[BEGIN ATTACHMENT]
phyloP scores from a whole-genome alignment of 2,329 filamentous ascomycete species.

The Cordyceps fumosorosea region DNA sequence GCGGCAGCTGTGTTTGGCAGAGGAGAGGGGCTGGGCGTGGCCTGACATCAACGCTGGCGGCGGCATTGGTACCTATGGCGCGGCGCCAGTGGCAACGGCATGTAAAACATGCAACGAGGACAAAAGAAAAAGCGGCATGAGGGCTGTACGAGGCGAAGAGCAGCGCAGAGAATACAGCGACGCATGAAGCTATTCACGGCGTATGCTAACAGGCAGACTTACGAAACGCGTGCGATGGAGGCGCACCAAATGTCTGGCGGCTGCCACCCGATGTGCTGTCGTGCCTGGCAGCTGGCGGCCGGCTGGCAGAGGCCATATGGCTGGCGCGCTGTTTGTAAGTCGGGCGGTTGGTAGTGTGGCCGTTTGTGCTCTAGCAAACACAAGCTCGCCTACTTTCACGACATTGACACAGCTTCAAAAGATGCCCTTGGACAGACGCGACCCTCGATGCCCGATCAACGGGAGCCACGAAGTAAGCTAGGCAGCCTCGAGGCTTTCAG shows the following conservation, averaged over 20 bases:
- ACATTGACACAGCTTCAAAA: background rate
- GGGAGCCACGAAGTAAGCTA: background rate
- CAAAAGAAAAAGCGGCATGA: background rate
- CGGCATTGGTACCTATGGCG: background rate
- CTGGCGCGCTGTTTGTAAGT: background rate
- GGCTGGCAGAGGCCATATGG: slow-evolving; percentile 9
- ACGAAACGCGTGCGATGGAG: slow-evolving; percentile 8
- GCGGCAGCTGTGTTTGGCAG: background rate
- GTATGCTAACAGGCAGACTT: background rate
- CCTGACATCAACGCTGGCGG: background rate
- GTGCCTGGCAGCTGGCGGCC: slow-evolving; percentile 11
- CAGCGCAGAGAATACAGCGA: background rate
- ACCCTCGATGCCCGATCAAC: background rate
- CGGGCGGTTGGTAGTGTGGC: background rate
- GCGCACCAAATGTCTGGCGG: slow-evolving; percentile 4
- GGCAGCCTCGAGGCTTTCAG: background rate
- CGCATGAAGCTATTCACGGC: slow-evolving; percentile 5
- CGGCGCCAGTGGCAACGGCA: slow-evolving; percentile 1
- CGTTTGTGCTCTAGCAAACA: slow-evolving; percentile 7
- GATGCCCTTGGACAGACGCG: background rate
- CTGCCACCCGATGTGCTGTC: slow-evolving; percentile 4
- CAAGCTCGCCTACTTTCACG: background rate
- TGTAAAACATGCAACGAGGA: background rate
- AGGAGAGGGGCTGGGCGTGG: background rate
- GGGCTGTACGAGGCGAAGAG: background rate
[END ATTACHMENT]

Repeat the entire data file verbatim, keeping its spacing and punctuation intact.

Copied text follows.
phyloP scores from a whole-genome alignment of 2,329 filamentous ascomycete species.

The Cordyceps fumosorosea region DNA sequence GCGGCAGCTGTGTTTGGCAGAGGAGAGGGGCTGGGCGTGGCCTGACATCAACGCTGGCGGCGGCATTGGTACCTATGGCGCGGCGCCAGTGGCAACGGCATGTAAAACATGCAACGAGGACAAAAGAAAAAGCGGCATGAGGGCTGTACGAGGCGAAGAGCAGCGCAGAGAATACAGCGACGCATGAAGCTATTCACGGCGTATGCTAACAGGCAGACTTACGAAACGCGTGCGATGGAGGCGCACCAAATGTCTGGCGGCTGCCACCCGATGTGCTGTCGTGCCTGGCAGCTGGCGGCCGGCTGGCAGAGGCCATATGGCTGGCGCGCTGTTTGTAAGTCGGGCGGTTGGTAGTGTGGCCGTTTGTGCTCTAGCAAACACAAGCTCGCCTACTTTCACGACATTGACACAGCTTCAAAAGATGCCCTTGGACAGACGCGACCCTCGATGCCCGATCAACGGGAGCCACGAAGTAAGCTAGGCAGCCTCGAGGCTTTCAG shows the following conservation, averaged over 20 bases:
- ACATTGACACAGCTTCAAAA: background rate
- GGGAGCCACGAAGTAAGCTA: background rate
- CAAAAGAAAAAGCGGCATGA: background rate
- CGGCATTGGTACCTATGGCG: background rate
- CTGGCGCGCTGTTTGTAAGT: background rate
- GGCTGGCAGAGGCCATATGG: slow-evolving; percentile 9
- ACGAAACGCGTGCGATGGAG: slow-evolving; percentile 8
- GCGGCAGCTGTGTTTGGCAG: background rate
- GTATGCTAACAGGCAGACTT: background rate
- CCTGACATCAACGCTGGCGG: background rate
- GTGCCTGGCAGCTGGCGGCC: slow-evolving; percentile 11
- CAGCGCAGAGAATACAGCGA: background rate
- ACCCTCGATGCCCGATCAAC: background rate
- CGGGCGGTTGGTAGTGTGGC: background rate
- GCGCACCAAATGTCTGGCGG: slow-evolving; percentile 4
- GGCAGCCTCGAGGCTTTCAG: background rate
- CGCATGAAGCTATTCACGGC: slow-evolving; percentile 5
- CGGCGCCAGTGGCAACGGCA: slow-evolving; percentile 1
- CGTTTGTGCTCTAGCAAACA: slow-evolving; percentile 7
- GATGCCCTTGGACAGACGCG: background rate
- CTGCCACCCGATGTGCTGTC: slow-evolving; percentile 4
- CAAGCTCGCCTACTTTCACG: background rate
- TGTAAAACATGCAACGAGGA: background rate
- AGGAGAGGGGCTGGGCGTGG: background rate
- GGGCTGTACGAGGCGAAGAG: background rate